Along with color values, seed coverage and distribution are calculated. This algorithm first examines all of the regions that lie entirely within the center zone, ignoring any regions that include areas from the edge zone. The percentage of seed pixels in each region is considered the seed count of that region, and the mean of these counts over all regions is calculated and stored in the bun class as the overall seed count. As with the color distribution, the seed distribution is simply the variance of the seed counts of all the regions.

After the bun class has been populated with the defect percentages and flags, an overall assessment must be made for each bun using this data. The bun classifier 32 determines the overall ultimate grade. The simplest form of decision in this case is a hard threshold for each category. If any defect class exceeds the maximum allowable threshold, the product is downgraded. This could lead to passing buns that would not fail any category outright, but as a whole are unacceptable because of the combination of smaller defect quantities. In this case a more complicated fuzzy logic procedure may be used to perform the classification. In the end result a “pass/fail” grade is assigned to each bun. This gets indicated in the bun class.

Referring now to FIGS. 7-9, they illustrate additional details of the exemplary bread grading system 10, and in particular, details of image acquisition components located in the housing 21. More specifically, FIG. 7 shows a side view of the image acquisition portion of the system 10, FIG. 8 shows an end view of the image acquisition portion of the system 10, and FIG. 9 shows details of the illumination devices 23 comprising the lighting system 23 used in the system 10.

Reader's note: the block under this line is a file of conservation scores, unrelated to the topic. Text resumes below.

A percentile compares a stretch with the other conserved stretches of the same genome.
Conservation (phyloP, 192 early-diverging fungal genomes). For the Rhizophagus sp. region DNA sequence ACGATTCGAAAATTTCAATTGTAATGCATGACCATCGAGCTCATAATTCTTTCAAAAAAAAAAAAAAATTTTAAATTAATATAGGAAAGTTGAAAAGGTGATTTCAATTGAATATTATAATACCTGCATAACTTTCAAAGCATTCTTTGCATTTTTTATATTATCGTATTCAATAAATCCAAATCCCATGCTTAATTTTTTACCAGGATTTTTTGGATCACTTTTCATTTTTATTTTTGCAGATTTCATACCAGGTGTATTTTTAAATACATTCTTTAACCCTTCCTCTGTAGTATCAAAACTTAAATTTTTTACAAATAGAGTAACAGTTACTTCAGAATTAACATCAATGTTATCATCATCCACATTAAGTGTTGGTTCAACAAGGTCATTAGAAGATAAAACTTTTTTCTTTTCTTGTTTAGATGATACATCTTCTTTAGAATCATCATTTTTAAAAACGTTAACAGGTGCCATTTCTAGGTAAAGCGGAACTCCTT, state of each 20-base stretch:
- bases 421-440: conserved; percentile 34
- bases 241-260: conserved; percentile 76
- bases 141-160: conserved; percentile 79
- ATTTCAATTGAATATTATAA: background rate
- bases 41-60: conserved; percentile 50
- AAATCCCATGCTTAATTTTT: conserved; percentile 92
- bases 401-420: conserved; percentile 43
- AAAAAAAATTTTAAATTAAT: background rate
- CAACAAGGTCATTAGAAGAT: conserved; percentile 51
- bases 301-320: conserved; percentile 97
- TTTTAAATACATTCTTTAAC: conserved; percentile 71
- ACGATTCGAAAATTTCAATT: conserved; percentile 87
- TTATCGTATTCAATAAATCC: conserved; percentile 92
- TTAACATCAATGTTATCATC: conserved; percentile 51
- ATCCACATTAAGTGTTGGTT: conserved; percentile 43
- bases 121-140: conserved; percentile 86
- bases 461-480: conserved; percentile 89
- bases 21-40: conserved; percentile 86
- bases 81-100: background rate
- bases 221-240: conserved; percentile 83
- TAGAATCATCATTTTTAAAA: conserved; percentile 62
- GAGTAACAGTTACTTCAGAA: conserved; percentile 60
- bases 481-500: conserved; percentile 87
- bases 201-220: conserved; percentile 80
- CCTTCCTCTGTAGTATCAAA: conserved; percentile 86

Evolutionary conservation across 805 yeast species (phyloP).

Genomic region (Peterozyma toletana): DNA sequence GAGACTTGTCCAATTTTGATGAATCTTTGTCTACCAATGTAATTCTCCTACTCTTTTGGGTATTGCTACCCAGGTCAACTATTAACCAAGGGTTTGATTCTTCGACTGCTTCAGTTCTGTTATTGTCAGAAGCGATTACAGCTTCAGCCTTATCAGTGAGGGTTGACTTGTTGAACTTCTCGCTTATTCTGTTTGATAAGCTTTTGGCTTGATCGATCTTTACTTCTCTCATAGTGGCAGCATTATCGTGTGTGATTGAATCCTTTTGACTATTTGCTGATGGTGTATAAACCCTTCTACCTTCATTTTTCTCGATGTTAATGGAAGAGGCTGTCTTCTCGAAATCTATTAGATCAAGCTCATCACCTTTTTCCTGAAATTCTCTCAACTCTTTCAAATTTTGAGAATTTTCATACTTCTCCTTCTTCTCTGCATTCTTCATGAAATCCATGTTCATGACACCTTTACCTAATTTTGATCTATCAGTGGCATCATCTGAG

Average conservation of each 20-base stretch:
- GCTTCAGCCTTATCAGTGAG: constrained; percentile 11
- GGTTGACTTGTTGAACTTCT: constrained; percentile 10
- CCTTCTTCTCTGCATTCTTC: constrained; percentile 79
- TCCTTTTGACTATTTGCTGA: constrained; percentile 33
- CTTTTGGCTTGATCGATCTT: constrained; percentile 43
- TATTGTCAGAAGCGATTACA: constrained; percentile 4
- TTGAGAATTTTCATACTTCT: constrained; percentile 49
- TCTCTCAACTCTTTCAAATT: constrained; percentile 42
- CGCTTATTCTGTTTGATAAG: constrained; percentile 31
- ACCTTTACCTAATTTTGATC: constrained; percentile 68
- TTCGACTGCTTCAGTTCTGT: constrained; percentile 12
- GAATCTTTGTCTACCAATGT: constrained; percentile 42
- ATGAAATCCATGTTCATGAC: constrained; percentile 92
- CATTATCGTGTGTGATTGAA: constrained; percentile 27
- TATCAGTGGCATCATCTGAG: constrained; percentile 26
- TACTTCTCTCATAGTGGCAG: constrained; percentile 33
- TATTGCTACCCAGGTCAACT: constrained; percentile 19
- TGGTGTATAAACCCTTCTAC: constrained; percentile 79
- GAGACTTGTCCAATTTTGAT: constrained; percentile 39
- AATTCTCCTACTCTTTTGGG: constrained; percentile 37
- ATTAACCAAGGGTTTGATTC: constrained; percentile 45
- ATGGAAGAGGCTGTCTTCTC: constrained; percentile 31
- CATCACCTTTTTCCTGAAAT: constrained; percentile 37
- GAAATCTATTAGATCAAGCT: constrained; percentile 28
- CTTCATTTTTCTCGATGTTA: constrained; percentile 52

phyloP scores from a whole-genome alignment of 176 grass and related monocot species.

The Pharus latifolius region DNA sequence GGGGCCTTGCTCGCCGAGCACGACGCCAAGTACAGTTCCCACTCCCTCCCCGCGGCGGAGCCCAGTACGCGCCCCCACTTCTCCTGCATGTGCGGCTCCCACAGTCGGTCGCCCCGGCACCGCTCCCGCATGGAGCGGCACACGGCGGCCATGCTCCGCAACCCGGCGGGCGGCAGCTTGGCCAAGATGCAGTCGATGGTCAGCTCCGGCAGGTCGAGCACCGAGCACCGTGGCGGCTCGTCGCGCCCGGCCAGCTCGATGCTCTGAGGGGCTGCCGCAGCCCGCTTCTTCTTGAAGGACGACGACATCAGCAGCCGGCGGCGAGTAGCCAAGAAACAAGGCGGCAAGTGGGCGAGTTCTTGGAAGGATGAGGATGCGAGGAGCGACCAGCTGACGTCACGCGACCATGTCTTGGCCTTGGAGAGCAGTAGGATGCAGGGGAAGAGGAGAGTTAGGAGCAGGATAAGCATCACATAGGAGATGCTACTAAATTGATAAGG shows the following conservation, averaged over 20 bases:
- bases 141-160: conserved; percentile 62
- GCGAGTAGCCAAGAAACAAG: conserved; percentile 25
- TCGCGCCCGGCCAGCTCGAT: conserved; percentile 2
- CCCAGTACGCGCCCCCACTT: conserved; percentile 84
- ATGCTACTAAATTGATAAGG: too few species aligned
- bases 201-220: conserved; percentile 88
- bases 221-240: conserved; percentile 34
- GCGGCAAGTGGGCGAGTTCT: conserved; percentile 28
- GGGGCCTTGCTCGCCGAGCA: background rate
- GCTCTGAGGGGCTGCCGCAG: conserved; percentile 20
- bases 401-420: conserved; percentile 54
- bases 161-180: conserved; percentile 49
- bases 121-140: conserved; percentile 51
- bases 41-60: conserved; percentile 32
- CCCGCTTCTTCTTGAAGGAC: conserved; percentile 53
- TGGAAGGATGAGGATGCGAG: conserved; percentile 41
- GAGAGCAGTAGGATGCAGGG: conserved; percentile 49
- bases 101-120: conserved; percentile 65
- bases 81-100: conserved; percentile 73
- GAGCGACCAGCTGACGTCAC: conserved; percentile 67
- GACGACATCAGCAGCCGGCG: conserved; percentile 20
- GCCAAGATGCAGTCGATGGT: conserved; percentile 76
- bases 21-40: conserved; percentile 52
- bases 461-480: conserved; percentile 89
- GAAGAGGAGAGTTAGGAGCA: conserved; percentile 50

The housing 21 comprises an imaging dome that houses the cameras 22 and lighting system 23 (illumination devices 23) to support overline imaging for product inspection and monitoring. The geometry of the imaging dome (cylindrical) is designed to optimize the uniformity of the light in the field of view. The illumination devices 23 do not directly illuminate the field of view, but rely on the reflections and the geometry of the dome to achieve uniform illumination. The illumination devices 23 may be conventional compact fluorescent light bulbs or high intensity LEDs, for example. The dome is preferably sealed for water resistance and is preferably constructed of stainless steel or other materials approved for contact with food.

FIG. 10 illustrates an exemplary product inspection method 40. The exemplary product inspection method 40 is implemented as follows.